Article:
It’s rare for me to play a game that I desperately want to like but often can’t stand playing. Blue Fire is a lot like The Legend of Zelda crossed with a platformer and then mixed with tacked-on Souls-like elements. While the level design and movement controls are above average, the game has many nagging problems and design oversights that pile higher and higher as you play it. There’s clearly talent and some strong ideas on display here, but they’re buried under a mountain of surprising frustrations.
Blue Fire casts you in the role of what I can only describe as a little doll guy. I’m not sure what he is, aside from the fact that he’s part fire warrior and part shadow or something. The narrative concerns a world that has fallen to shadow and a group of gods request that you defeat an evil queen in order to save the land. There’s a lot of dialogue to read and it’s decently written, but the story itself is extremely generic and borderline non-existent. Regardless, there’s a lot of Zelda in the game. From the conversations with ethereal gods who paint long backstories, to the cutesy NPCs that dole out lore and side quests, it’s very clear what is being strived for here.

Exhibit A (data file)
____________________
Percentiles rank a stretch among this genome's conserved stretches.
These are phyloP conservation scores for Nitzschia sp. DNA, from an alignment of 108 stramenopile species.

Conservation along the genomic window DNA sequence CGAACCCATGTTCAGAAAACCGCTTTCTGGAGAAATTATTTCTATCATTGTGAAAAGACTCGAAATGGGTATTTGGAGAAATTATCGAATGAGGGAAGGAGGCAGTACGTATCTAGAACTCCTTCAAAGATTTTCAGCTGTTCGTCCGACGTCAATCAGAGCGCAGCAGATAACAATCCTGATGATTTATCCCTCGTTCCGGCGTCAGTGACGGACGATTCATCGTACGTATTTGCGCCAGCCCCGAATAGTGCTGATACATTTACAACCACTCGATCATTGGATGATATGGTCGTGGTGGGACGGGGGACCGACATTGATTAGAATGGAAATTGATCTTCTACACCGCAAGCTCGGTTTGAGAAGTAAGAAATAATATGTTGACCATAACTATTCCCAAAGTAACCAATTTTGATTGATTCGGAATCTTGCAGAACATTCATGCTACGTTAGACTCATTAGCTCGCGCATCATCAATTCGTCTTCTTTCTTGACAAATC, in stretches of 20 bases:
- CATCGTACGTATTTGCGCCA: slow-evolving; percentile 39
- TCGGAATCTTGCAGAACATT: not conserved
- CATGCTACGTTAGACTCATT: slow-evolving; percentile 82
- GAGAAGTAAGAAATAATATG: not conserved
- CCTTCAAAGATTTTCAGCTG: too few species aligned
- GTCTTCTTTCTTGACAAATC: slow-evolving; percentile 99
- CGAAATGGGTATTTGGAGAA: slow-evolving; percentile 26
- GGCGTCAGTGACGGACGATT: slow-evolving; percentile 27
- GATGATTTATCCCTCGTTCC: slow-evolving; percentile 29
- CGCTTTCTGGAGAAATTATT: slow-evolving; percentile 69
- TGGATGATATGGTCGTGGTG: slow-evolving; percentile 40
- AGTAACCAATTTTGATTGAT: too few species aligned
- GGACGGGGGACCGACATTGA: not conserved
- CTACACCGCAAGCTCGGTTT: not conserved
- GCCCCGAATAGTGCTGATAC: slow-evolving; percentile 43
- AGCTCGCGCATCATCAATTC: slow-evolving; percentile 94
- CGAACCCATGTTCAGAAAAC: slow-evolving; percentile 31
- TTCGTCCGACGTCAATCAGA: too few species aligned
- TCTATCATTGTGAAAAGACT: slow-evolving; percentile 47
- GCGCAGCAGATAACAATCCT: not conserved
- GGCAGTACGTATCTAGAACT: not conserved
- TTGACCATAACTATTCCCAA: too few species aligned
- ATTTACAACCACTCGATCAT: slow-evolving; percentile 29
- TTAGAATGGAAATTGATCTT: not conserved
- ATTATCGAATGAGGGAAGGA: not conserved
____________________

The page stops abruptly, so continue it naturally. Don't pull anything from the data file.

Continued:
That sheer devotion to Zelda is also found in Blue Fire‘s structure. At first, you go into two dungeons that have unique items that grant you new abilities. You progress through these dungeons by finding keys to open doors before fighting a boss at the end. Only, there are no puzzles in this game. Instead, you’ll be jumping, dodging obstacles, and wall-running through areas. Once you get out of the second dungeon, you’d assume there are more, but the game drops them immediately. Instead, it focuses on you fighting three bosses who need to be defeated to unlock the last boss. Something felt missing to me, as if there’s only part of a game here and we just have to make do with what’s available.
Ain’t no sunshine